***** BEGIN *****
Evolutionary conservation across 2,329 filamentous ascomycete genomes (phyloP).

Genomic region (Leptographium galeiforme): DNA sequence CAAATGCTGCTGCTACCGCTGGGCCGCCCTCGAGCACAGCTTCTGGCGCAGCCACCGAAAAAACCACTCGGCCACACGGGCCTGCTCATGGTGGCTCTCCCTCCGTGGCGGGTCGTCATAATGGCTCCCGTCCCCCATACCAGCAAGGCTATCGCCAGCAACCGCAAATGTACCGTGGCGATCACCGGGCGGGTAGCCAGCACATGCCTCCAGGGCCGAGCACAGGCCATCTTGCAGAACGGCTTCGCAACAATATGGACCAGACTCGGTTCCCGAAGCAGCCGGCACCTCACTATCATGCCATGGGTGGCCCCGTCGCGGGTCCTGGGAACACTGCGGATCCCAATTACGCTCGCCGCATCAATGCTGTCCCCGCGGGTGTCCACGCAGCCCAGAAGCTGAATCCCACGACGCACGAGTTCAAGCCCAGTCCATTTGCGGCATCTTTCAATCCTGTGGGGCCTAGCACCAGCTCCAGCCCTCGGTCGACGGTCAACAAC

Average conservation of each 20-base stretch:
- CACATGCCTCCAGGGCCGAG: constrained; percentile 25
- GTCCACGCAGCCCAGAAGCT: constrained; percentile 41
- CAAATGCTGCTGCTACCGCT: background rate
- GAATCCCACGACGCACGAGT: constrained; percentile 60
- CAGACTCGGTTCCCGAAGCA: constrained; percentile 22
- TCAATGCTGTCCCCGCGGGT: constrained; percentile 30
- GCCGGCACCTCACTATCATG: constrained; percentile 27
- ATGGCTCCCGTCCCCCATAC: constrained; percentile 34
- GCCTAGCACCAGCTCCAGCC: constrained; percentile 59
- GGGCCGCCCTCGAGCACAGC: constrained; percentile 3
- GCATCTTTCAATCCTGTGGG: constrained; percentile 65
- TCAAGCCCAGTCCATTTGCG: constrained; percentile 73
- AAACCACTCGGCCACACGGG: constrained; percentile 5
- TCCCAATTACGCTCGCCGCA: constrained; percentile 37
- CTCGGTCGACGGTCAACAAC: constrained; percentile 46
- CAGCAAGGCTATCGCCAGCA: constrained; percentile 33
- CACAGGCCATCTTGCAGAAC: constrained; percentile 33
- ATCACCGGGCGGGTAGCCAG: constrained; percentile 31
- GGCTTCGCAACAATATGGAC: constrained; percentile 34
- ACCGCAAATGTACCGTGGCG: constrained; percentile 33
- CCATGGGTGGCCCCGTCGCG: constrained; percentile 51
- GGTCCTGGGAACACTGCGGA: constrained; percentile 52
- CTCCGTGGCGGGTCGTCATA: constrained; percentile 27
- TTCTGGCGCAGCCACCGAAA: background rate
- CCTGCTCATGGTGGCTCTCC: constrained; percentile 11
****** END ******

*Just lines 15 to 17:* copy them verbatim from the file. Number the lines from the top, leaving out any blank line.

- TCAAGCCCAGTCCATTTGCG: constrained; percentile 73
- AAACCACTCGGCCACACGGG: constrained; percentile 5
- TCCCAATTACGCTCGCCGCA: constrained; percentile 37